options in retransmitted segments, or between the SYN and SYN-ACK
   segments of a simultaneous open, except that an active opener MAY
   remove the ENO option altogether from a retransmitted SYN-only
   segment and disable TCP-ENO.  Such removal could be useful if
   middleboxes are dropping segments with the ENO option.

4.  Requirements for encryption specs

   TCP-ENO was designed to afford encryption spec authors a large amount
   of design flexibility.  Nonetheless, to fit all encryption specs into
   a coherent framework and abstract most of the differences away for
   application writers, all encryption specs claiming ENO "cs" numbers
   MUST satisfy the following properties.

   o  Specs MUST protect TCP data streams with authenticated encryption.

   o  Specs MUST define a session ID whose value identifies the TCP
      connection and, with overwhelming probability, is unique over all
      time if either host correctly obeys the spec.  Section 4.1
      describes the requirements of the session ID in more detail.



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   o  Specs MUST NOT permit the negotiation of any encryption algorithms
      with significantly less than 128-bit security.

   o  Specs MUST NOT allow the negotiation of null cipher suites, even
      for debugging purposes.  (Implementations MAY support debugging
      modes that allow applications to extract their own session keys.)

   o  Specs MUST NOT allow the negotiation of encryption modes that do
      not provide forward secrecy some bounded, short time after the
      close of a TCP connection.

   o  Specs MUST protect and authenticate the end-of-file marker
      traditionally conveyed by TCP's FIN flag when the remote
      application calls "close" or "shutdown".  However, end-of-file MAY
      be conveyed though a mechanism other than TCP FIN.  Moreover,
      specs MAY permit attacks that cause TCP connections to abort, but
      such an abort MUST raise an error that is distinct from an end-of-
      file condition.

   o  Specs MAY disallow the use of TCP urgent data by applications, but
      MUST NOT allow attackers to manipulate the URG flag and urgent
      pointer in ways that are visible to applications.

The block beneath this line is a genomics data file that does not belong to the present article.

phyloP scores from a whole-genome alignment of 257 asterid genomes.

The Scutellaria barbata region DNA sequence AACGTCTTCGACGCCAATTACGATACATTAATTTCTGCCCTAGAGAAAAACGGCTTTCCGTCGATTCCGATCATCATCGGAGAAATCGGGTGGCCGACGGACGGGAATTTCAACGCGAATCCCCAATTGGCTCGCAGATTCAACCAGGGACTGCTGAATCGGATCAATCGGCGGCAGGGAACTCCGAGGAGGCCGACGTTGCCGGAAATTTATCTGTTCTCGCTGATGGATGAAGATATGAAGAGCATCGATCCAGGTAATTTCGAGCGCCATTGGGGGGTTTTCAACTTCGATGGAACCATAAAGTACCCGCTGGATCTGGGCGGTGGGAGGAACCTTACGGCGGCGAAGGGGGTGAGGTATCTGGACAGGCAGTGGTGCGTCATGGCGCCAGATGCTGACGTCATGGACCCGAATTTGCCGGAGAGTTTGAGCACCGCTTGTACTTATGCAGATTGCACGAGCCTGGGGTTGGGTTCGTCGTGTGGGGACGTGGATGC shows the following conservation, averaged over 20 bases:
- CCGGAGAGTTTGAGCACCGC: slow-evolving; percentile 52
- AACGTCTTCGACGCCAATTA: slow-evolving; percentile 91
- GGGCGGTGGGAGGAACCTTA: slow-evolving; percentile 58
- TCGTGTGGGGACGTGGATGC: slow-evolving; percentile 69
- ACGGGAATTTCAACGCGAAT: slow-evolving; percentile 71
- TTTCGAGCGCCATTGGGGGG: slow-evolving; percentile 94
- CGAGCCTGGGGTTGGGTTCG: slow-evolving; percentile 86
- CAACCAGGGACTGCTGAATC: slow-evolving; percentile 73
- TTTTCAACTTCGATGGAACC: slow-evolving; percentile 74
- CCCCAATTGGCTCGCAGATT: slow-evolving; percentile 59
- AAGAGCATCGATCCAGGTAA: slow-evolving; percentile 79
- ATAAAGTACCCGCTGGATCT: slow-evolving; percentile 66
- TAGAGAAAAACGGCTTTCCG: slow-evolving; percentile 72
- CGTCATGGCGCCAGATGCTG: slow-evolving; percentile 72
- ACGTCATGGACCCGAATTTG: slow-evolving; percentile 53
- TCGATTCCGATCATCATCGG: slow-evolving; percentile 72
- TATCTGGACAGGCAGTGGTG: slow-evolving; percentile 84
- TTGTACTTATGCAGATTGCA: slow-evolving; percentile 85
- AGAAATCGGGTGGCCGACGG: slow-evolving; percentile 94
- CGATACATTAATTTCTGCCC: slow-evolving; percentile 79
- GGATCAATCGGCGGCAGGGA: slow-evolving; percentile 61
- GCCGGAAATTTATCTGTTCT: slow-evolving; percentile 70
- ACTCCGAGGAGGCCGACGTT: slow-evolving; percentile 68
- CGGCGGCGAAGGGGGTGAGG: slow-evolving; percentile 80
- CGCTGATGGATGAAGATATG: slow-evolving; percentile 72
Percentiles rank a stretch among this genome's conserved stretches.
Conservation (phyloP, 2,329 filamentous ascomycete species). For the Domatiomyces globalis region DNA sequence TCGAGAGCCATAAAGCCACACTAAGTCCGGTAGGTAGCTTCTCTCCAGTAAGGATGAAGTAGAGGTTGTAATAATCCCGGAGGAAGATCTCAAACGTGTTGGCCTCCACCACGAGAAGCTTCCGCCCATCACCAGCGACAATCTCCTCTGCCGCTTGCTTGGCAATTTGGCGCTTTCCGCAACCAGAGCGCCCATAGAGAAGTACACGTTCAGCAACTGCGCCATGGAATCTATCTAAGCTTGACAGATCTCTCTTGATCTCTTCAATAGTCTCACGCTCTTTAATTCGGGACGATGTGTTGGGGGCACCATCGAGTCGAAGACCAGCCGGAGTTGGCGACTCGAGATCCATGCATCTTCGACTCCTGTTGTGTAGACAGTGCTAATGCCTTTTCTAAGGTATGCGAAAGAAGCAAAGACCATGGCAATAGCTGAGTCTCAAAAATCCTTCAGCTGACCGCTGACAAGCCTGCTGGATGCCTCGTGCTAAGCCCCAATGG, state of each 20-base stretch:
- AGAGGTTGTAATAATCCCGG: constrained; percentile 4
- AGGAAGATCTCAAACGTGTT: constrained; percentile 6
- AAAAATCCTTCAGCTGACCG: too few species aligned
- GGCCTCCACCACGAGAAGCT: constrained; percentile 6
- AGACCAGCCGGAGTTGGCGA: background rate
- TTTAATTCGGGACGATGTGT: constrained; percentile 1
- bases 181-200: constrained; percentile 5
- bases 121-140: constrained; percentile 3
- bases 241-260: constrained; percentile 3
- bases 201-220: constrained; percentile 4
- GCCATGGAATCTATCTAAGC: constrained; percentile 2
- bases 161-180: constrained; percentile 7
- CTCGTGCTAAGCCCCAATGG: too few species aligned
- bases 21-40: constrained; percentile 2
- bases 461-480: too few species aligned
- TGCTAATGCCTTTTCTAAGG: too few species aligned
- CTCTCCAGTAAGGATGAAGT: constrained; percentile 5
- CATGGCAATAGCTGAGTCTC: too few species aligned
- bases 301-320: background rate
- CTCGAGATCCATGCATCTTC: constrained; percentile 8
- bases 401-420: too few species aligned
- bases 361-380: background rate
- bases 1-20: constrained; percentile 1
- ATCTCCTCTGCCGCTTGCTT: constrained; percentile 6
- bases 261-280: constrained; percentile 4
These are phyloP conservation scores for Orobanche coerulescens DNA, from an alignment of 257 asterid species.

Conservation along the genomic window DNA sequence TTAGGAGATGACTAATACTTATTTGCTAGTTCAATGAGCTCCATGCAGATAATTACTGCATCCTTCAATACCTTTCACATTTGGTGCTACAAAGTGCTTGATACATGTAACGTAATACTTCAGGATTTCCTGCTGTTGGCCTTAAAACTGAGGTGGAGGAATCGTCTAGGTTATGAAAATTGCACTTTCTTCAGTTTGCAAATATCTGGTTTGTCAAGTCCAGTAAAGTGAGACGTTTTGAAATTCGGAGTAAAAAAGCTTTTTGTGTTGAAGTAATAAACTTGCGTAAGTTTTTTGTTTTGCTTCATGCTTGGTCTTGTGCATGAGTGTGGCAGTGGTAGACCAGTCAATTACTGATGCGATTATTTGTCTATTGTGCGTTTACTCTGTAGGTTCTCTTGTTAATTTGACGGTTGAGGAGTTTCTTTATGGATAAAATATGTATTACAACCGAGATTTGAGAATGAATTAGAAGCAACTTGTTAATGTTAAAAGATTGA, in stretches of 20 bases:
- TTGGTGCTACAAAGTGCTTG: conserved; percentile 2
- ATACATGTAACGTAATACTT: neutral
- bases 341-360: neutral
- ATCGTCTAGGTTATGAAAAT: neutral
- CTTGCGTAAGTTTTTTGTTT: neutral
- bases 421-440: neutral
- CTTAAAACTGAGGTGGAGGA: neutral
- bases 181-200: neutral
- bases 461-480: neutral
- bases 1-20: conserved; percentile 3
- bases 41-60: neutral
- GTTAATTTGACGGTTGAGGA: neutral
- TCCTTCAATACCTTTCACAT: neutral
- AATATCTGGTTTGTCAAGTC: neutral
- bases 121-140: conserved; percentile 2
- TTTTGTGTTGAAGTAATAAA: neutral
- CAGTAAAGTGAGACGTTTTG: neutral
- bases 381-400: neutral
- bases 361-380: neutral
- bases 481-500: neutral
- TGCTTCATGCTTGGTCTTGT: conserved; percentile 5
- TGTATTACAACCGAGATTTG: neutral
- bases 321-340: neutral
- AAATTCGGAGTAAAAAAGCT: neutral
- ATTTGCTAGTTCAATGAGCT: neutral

4.1.  Session IDs

   Each spec MUST define a session ID that uniquely identifies each
   encrypted TCP connection.  Implementations SHOULD expose the session
   ID to applications via an API extension.  Applications that are aware
   of TCP-ENO SHOULD incorporate the session ID value and TCP-ENO role
   (A or B) into any authentication mechanisms layered over TCP
   encryption so as to authenticate actual TCP endpoints.

   In order to avoid replay attacks and prevent authenticated session
   IDs from being used out of context, session IDs MUST be unique over
   all time with high probability.  This uniqueness property MUST hold
   even if one end of a connection maliciously manipulates the protocol
   in an effort to create duplicate session IDs.  In other words, it
   MUST be infeasible for a host, even by deviating from the encryption
   spec, to establish two TCP connections with the same session ID to
   remote hosts obeying the spec.

   To prevent session IDs from being confused across specs, all session
   IDs begin with the negotiated spec identifier--that is, the last
   valid spec identifier in host B's SYN segment.  If the "v" bit was 1
   in host B's SYN segment, then it is also 1 in the session ID.
   However, only the first byte is included, not the suboption data.
   Figure 10 shows the resulting format.  This format is designed for
   spec authors to compute unique identifiers; it is not intended for



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   applications authors to pick apart session IDs.  Applications SHOULD
   treat session IDs as monolithic opaque values and SHOULD NOT discard
   the first byte to shorten identifiers.

                 byte    0     1     2        N-1    N
                      +-----+------------...------------+
                      | sub-| collision-resistant hash  |
                      | opt | of connection information |
                      +-----+------------...------------+

                     Figure 10: Format of a session ID

   Though specs retain considerable flexibility in their definitions of
   the session ID, all session IDs MUST meet certain minimum
   requirements.  In particular:

   o  The session ID MUST be at least 33 bytes (including the one-byte
      suboption), though specs may choose longer session IDs.

   o  The session ID MUST depend in a collision-resistant way on fresh
      data contributed by both sides of the connection.